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Unlike most markets in Sub-Saharan Africa, South Africa has a strong domestic vehicle manufacturing industry, and has banned the import of used vehicles, which are common in other African nations. This simplifies the regulation of environmental performance of vehicles in South Africa. In addition, South Africa’s diesel fuel in the retail market is approaching the level of sulfur content required for Euro VI heavy-duty vehicle emission standards. The two factors combined put South Africa in a strong position to formally adopt Euro VI-equivalent and future HDV emission standards, thereby reducing air pollution and the health risks associated with it. Such leapfrogging has a precedent in India, where the government successfully jumped from Euro IV-equivalent to Euro VI-equivalent emission standards in 2020, under similar conditions of low sulfur diesel availability in the market (Shao, 2020).
This study estimates the costs and benefits of adopting Euro VI standards in diesel HDVs in South Africa under different timelines of fuel quality and emission standard advancements. Based on the results, we also make policy recommendations that would reduce HDV emissions and improve air quality and public health in South Africa.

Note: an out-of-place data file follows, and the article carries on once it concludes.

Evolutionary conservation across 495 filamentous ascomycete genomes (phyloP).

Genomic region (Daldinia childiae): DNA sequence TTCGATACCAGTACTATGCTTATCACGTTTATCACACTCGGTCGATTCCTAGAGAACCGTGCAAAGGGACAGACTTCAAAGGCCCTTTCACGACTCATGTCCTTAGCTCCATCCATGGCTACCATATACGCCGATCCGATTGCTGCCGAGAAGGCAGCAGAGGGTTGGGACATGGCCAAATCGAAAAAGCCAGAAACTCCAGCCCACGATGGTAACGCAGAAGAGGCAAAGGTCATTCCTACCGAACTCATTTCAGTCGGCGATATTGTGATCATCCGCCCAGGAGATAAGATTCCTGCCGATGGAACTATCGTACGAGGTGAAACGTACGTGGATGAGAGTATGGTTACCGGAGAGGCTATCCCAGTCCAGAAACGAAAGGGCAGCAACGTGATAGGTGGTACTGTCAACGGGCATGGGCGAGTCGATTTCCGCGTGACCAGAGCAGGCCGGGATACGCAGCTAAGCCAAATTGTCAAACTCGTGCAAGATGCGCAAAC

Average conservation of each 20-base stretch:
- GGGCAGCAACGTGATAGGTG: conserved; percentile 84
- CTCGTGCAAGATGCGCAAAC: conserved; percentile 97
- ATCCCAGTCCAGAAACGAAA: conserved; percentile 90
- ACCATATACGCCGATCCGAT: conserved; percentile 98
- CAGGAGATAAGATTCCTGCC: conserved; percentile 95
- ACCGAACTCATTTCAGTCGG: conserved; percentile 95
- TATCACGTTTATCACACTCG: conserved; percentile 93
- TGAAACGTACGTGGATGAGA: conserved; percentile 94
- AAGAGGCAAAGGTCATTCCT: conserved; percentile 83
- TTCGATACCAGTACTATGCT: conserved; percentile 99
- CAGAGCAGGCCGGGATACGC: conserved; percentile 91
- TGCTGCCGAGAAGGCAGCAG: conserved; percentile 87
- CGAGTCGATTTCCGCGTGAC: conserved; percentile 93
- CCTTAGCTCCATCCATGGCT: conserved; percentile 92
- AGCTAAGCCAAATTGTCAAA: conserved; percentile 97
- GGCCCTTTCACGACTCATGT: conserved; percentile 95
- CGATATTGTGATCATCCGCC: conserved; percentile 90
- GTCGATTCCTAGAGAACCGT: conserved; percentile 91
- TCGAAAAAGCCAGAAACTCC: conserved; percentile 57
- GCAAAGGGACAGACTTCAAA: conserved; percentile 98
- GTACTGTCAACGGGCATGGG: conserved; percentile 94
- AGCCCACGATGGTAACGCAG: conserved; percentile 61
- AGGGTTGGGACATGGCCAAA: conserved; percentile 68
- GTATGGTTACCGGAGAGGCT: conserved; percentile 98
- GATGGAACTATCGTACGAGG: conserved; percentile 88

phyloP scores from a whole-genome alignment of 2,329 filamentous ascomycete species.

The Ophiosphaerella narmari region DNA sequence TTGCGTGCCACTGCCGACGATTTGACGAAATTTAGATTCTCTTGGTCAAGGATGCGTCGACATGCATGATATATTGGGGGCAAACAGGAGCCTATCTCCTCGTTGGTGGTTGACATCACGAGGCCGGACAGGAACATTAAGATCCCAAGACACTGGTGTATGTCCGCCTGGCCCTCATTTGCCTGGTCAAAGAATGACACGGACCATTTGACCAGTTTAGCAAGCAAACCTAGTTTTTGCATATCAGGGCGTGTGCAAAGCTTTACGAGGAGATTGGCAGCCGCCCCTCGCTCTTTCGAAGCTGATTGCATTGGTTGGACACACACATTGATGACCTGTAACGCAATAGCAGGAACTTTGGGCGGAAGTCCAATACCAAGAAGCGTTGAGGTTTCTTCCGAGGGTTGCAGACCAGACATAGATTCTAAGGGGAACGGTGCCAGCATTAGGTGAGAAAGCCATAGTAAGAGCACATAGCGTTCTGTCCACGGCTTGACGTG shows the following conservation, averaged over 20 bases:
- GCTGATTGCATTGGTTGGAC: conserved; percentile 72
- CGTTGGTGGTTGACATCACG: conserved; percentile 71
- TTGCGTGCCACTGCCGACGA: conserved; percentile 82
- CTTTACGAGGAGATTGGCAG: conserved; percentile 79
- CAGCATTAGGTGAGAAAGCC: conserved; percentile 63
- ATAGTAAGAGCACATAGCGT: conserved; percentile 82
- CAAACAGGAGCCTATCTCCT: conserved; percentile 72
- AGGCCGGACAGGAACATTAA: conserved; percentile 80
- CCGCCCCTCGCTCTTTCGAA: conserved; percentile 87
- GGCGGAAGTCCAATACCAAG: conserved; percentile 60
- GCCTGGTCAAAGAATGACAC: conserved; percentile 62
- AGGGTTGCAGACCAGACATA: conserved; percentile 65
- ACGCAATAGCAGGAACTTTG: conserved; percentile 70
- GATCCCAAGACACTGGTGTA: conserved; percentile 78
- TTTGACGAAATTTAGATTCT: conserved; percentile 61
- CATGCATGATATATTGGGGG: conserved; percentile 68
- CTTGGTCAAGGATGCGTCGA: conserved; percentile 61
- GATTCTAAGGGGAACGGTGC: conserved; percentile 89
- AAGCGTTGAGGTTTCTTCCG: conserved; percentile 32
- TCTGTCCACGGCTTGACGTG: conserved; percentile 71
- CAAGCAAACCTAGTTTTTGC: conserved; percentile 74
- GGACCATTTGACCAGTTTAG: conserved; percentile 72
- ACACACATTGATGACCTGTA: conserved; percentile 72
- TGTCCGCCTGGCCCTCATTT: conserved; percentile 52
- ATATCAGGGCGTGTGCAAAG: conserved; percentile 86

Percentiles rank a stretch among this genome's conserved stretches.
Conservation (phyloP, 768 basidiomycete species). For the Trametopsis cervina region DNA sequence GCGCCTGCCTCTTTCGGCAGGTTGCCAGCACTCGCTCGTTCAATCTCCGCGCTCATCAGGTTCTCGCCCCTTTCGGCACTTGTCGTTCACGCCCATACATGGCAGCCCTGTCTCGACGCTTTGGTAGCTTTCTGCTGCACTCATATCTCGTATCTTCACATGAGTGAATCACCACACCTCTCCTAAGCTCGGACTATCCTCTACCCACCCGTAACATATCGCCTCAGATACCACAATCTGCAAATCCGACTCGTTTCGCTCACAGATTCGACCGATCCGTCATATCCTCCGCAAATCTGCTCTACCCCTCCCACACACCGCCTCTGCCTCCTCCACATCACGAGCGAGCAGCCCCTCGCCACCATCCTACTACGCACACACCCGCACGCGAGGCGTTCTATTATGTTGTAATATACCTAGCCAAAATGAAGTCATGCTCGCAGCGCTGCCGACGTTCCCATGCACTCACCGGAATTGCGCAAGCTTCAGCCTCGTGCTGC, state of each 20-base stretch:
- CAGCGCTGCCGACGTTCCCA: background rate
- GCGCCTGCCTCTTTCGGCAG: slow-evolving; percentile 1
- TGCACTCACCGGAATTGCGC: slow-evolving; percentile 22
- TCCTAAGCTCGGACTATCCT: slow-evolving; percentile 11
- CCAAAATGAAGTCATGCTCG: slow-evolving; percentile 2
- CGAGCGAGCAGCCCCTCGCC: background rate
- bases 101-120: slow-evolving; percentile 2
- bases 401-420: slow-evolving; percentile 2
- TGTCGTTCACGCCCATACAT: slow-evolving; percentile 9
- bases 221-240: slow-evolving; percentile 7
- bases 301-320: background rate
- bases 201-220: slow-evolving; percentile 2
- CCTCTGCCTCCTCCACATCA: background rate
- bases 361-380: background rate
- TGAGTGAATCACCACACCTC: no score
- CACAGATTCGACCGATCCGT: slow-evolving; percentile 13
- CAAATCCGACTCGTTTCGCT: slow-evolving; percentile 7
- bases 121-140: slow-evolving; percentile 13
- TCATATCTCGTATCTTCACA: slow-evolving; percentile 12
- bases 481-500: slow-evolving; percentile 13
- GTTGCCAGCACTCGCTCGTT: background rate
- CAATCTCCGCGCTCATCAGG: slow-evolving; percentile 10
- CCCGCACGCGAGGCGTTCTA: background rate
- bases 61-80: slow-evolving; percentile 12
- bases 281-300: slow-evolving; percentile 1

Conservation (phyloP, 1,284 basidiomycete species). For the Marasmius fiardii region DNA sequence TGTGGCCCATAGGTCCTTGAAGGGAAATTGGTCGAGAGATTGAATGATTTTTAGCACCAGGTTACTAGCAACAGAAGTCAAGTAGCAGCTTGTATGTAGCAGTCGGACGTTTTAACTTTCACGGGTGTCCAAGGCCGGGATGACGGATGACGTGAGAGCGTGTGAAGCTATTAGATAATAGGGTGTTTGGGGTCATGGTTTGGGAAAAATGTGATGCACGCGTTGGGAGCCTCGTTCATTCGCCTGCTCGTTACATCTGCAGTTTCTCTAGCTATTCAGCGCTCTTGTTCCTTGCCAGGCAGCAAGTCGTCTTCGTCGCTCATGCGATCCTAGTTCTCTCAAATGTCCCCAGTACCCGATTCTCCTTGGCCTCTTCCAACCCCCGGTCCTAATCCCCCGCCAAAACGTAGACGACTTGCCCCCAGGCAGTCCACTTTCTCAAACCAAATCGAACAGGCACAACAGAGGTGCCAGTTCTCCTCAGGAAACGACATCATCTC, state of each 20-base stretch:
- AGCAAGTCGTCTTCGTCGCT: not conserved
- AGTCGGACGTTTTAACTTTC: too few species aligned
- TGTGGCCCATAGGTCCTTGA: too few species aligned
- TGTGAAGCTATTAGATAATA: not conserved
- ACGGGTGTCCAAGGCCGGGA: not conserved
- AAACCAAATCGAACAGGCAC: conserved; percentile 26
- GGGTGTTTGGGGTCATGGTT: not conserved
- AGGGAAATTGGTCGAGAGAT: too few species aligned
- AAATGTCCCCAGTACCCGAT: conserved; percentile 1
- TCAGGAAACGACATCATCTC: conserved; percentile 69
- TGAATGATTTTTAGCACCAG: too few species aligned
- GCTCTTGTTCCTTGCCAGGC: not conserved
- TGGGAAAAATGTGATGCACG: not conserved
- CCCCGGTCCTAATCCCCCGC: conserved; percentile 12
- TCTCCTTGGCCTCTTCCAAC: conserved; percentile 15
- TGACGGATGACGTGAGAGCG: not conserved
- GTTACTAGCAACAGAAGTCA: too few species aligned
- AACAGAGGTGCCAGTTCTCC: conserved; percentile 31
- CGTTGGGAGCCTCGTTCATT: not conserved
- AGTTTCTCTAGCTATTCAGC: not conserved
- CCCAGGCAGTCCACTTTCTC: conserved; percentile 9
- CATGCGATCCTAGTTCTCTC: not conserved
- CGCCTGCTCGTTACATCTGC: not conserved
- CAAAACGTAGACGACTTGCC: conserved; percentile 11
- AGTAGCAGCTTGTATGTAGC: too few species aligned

Although heavy-duty vehicles (HDVs) are just 3%–4% of Argentina’s on-road vehicles, not including motorcycles, they contribute an estimated 60% of exhaust fine particulate matter (PM2.5) and 70%...
The Maldives Strategic Action Plan which was formally rolled out by the President’s Office on 1st October 2019, also targets to establish standards for fuel quality (4.3, Policy 1.4) by 2023,...
This Case Study provides a step-by-step view of how the Euro VI adoption in Santiago City in Chile.